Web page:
LAS VEGAS, NV — In yet another blow to the government’s official story, a hotel worker for Mandalay Bay Resort and Casino says he called for help before shooting suspect Stephen Paddock opened fire.
Stephen Schuck, a hotel engineer at the now infamous resort, said he radioed for assistance after Paddock shot at him and a fellow security guard.
“I could feel them (bullets) pass right behind my head,” engineer Stephen Schuck told NBC News’ “Today” on Wednesday (https://www.today.com/news/las-vegas-hotel-workers-took-cover-hallway-after-gunman-opened-t117342). “Something hit me in the back.”
Schuck claims he was on an upper-level floor of the Las Vegas hotel on Oct. 1 when he received a request to look at a fire exit door that wouldn’t open on the 32nd floor.
The exit door in question was located on the same floor where Paddock allegedly opened fire on concertgoers 1,200 feet below, killing 58 people and wounding hundreds more.
Schuck claims he entered the hallway when the first round of bullets went off at about 9:59 p.m.
“As soon as they stopped, I saw Jesus pop out….he yelled at me to take cover,” Schuck said. “As soon as I started to go to a door to my left, the rounds started coming down the hallway.”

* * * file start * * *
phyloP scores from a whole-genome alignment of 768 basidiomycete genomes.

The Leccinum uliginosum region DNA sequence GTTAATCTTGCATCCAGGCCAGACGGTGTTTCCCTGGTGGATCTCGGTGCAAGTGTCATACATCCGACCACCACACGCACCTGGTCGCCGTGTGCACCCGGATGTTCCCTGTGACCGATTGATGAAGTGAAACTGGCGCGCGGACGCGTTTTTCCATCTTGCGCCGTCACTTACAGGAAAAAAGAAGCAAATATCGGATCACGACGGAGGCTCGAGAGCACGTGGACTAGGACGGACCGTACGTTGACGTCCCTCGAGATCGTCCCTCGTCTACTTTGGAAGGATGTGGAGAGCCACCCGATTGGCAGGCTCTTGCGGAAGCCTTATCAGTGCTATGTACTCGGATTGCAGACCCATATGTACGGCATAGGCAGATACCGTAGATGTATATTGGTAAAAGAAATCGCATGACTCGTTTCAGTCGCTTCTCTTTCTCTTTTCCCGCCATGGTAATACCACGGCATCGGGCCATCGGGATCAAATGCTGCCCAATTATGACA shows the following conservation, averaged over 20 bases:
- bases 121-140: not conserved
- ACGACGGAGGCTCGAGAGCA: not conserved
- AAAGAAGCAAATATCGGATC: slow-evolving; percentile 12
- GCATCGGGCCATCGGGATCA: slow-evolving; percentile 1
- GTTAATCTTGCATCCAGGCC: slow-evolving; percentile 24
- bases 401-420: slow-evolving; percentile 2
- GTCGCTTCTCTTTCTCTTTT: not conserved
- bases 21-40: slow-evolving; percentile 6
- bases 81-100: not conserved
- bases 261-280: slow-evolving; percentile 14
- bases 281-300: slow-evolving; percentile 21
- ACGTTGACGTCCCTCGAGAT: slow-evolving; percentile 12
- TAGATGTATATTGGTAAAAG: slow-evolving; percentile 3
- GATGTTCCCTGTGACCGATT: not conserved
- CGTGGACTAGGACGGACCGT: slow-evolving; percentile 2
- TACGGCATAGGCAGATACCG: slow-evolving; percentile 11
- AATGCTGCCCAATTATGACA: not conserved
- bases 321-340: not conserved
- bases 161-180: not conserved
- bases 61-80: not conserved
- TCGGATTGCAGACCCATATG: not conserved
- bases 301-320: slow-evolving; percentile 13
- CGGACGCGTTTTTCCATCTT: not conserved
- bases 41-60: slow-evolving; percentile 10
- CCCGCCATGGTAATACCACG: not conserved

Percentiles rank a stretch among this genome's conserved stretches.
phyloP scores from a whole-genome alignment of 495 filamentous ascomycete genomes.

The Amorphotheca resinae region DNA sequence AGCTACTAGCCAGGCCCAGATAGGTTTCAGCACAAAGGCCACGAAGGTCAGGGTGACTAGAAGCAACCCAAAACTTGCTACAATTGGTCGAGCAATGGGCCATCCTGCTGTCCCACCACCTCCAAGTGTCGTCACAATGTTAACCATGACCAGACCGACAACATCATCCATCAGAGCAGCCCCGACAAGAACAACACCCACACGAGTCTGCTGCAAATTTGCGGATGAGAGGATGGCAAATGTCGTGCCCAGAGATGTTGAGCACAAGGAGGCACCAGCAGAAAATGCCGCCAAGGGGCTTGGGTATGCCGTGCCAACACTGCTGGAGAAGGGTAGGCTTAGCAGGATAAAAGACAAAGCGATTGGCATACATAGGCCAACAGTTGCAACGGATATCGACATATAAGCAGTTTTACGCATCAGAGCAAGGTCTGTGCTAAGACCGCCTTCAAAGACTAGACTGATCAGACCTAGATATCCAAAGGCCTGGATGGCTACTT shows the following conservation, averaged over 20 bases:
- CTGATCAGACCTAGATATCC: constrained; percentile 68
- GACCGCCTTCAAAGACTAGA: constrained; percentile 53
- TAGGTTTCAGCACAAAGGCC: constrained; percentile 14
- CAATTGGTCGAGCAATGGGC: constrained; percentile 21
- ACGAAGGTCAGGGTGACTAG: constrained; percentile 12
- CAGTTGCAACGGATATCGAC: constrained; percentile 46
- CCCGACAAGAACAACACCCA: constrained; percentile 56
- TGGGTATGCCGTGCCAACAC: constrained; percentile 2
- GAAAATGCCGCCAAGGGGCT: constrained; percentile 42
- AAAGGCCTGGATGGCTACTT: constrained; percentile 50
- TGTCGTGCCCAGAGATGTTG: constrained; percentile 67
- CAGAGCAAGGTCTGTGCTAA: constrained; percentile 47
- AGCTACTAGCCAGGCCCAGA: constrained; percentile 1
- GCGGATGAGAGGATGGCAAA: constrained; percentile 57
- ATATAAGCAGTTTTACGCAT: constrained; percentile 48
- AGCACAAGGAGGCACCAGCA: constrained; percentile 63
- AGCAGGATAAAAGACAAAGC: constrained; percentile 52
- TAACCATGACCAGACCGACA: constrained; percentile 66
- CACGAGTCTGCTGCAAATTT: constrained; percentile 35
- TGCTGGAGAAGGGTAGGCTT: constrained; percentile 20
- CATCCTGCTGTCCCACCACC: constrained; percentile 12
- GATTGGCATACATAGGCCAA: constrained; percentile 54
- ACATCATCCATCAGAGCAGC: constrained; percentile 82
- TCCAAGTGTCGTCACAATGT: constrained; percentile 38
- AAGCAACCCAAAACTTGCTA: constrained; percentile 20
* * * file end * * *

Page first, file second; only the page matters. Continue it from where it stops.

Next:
“It was kind of relentless so I called over the radio what was going on,” he said. “As soon as the shooting stopped we made our way down the hallway and took cover again and then the shooting started again.”
Schuck’s claims are in direct contrast to the official story given by investigators that he and security guard Jesus Campos were wounded by Paddock after the suspect opened fire on crowds from his hotel room but before turning the gun on himself.
According to police and FBI reports on the shooting, investigators claim Paddock fired through the door of his room and injured the unarmed guard after shooting into the crowd.
Joseph Giacalone, a professor at John Jay College of Criminal Justice and a retired New York City police sergeant, told ABC-7 Las Vegas (http://abc7.com/las-vegas-shooting-chilling-audio-recordings-released/2519385/) that the new timeline “changes everything.”
“There absolutely was an opportunity in that timeframe that some of this could’ve been mitigated,” he said.
The Schuck’s claim is accurate, it means that based on the Las Vegas police’s own timeline it took 19 minutes for the LVPD to know what the guard and the maintenance worker already knew — where exactly Paddock was shooting from. Families of the victims say that leads them to wonder how many of their loved ones could have been saved.
Nicole Rapp, whose mother was trampled during the chaos of the shooting said she’s “having a hard time wrapping my head around” the new revelations.
“It’s very confusing to me that they are just discovering this a week later,” she told ABC 7. “How did we not know this before? It’s traumatic for the victims and their families not to be sure of what happened.”